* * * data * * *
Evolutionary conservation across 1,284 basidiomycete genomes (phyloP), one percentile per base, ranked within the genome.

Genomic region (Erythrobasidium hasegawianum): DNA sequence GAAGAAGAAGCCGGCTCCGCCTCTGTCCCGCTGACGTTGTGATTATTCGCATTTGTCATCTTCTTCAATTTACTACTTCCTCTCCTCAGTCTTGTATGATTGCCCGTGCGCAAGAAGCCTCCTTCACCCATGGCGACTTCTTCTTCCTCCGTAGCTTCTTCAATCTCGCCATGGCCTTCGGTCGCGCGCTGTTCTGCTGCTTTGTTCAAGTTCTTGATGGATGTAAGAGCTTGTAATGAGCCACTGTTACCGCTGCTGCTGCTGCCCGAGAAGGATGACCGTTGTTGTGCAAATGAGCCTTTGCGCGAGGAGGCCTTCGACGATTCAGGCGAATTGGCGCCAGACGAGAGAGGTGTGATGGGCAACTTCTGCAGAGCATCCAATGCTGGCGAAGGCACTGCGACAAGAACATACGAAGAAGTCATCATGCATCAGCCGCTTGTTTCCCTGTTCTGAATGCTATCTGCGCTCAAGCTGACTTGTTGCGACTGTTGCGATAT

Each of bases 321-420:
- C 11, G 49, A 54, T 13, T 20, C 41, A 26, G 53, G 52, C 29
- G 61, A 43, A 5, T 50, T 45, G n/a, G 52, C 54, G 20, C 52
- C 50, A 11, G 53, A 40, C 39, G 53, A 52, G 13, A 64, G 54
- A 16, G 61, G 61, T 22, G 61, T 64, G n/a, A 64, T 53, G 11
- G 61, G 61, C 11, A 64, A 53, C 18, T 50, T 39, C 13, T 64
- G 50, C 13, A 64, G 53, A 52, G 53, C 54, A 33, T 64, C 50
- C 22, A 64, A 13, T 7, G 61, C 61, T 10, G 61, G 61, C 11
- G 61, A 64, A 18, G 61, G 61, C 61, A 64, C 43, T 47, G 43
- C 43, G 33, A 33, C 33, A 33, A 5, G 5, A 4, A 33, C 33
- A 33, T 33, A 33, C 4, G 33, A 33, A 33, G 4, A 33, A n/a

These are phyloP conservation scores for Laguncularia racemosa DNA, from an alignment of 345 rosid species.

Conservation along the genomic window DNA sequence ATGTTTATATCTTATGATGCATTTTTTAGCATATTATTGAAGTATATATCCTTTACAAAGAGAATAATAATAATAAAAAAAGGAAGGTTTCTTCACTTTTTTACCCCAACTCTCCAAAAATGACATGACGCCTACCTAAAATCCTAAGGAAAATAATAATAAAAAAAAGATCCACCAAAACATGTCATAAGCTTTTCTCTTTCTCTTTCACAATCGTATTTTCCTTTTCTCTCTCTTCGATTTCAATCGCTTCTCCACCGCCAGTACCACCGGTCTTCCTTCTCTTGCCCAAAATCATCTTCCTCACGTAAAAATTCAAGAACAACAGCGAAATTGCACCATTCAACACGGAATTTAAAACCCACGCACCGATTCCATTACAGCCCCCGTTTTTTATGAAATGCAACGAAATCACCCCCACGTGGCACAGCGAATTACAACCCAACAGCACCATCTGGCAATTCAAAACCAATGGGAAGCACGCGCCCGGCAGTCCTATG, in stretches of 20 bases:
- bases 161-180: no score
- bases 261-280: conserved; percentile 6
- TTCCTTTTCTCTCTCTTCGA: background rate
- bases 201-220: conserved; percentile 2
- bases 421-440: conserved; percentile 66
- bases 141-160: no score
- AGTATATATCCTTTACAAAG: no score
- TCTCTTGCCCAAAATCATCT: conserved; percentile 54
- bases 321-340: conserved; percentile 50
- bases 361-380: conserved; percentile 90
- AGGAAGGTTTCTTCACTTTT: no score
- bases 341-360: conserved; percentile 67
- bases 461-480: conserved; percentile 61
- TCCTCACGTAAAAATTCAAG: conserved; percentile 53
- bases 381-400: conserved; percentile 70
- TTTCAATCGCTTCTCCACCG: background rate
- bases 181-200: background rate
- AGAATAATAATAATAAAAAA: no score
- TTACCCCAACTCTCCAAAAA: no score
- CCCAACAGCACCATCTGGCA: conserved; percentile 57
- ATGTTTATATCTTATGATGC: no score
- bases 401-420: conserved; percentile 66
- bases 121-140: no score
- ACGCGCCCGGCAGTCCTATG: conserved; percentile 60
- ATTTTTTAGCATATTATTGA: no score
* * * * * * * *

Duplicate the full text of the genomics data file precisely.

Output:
Evolutionary conservation across 1,284 basidiomycete genomes (phyloP), one percentile per base, ranked within the genome.

Genomic region (Erythrobasidium hasegawianum): DNA sequence GAAGAAGAAGCCGGCTCCGCCTCTGTCCCGCTGACGTTGTGATTATTCGCATTTGTCATCTTCTTCAATTTACTACTTCCTCTCCTCAGTCTTGTATGATTGCCCGTGCGCAAGAAGCCTCCTTCACCCATGGCGACTTCTTCTTCCTCCGTAGCTTCTTCAATCTCGCCATGGCCTTCGGTCGCGCGCTGTTCTGCTGCTTTGTTCAAGTTCTTGATGGATGTAAGAGCTTGTAATGAGCCACTGTTACCGCTGCTGCTGCTGCCCGAGAAGGATGACCGTTGTTGTGCAAATGAGCCTTTGCGCGAGGAGGCCTTCGACGATTCAGGCGAATTGGCGCCAGACGAGAGAGGTGTGATGGGCAACTTCTGCAGAGCATCCAATGCTGGCGAAGGCACTGCGACAAGAACATACGAAGAAGTCATCATGCATCAGCCGCTTGTTTCCCTGTTCTGAATGCTATCTGCGCTCAAGCTGACTTGTTGCGACTGTTGCGATAT

Each of bases 321-420:
- C 11, G 49, A 54, T 13, T 20, C 41, A 26, G 53, G 52, C 29
- G 61, A 43, A 5, T 50, T 45, G n/a, G 52, C 54, G 20, C 52
- C 50, A 11, G 53, A 40, C 39, G 53, A 52, G 13, A 64, G 54
- A 16, G 61, G 61, T 22, G 61, T 64, G n/a, A 64, T 53, G 11
- G 61, G 61, C 11, A 64, A 53, C 18, T 50, T 39, C 13, T 64
- G 50, C 13, A 64, G 53, A 52, G 53, C 54, A 33, T 64, C 50
- C 22, A 64, A 13, T 7, G 61, C 61, T 10, G 61, G 61, C 11
- G 61, A 64, A 18, G 61, G 61, C 61, A 64, C 43, T 47, G 43
- C 43, G 33, A 33, C 33, A 33, A 5, G 5, A 4, A 33, C 33
- A 33, T 33, A 33, C 4, G 33, A 33, A 33, G 4, A 33, A n/a

These are phyloP conservation scores for Laguncularia racemosa DNA, from an alignment of 345 rosid species.

Conservation along the genomic window DNA sequence ATGTTTATATCTTATGATGCATTTTTTAGCATATTATTGAAGTATATATCCTTTACAAAGAGAATAATAATAATAAAAAAAGGAAGGTTTCTTCACTTTTTTACCCCAACTCTCCAAAAATGACATGACGCCTACCTAAAATCCTAAGGAAAATAATAATAAAAAAAAGATCCACCAAAACATGTCATAAGCTTTTCTCTTTCTCTTTCACAATCGTATTTTCCTTTTCTCTCTCTTCGATTTCAATCGCTTCTCCACCGCCAGTACCACCGGTCTTCCTTCTCTTGCCCAAAATCATCTTCCTCACGTAAAAATTCAAGAACAACAGCGAAATTGCACCATTCAACACGGAATTTAAAACCCACGCACCGATTCCATTACAGCCCCCGTTTTTTATGAAATGCAACGAAATCACCCCCACGTGGCACAGCGAATTACAACCCAACAGCACCATCTGGCAATTCAAAACCAATGGGAAGCACGCGCCCGGCAGTCCTATG, in stretches of 20 bases:
- bases 161-180: no score
- bases 261-280: conserved; percentile 6
- TTCCTTTTCTCTCTCTTCGA: background rate
- bases 201-220: conserved; percentile 2
- bases 421-440: conserved; percentile 66
- bases 141-160: no score
- AGTATATATCCTTTACAAAG: no score
- TCTCTTGCCCAAAATCATCT: conserved; percentile 54
- bases 321-340: conserved; percentile 50
- bases 361-380: conserved; percentile 90
- AGGAAGGTTTCTTCACTTTT: no score
- bases 341-360: conserved; percentile 67
- bases 461-480: conserved; percentile 61
- TCCTCACGTAAAAATTCAAG: conserved; percentile 53
- bases 381-400: conserved; percentile 70
- TTTCAATCGCTTCTCCACCG: background rate
- bases 181-200: background rate
- AGAATAATAATAATAAAAAA: no score
- TTACCCCAACTCTCCAAAAA: no score
- CCCAACAGCACCATCTGGCA: conserved; percentile 57
- ATGTTTATATCTTATGATGC: no score
- bases 401-420: conserved; percentile 66
- bases 121-140: no score
- ACGCGCCCGGCAGTCCTATG: conserved; percentile 60
- ATTTTTTAGCATATTATTGA: no score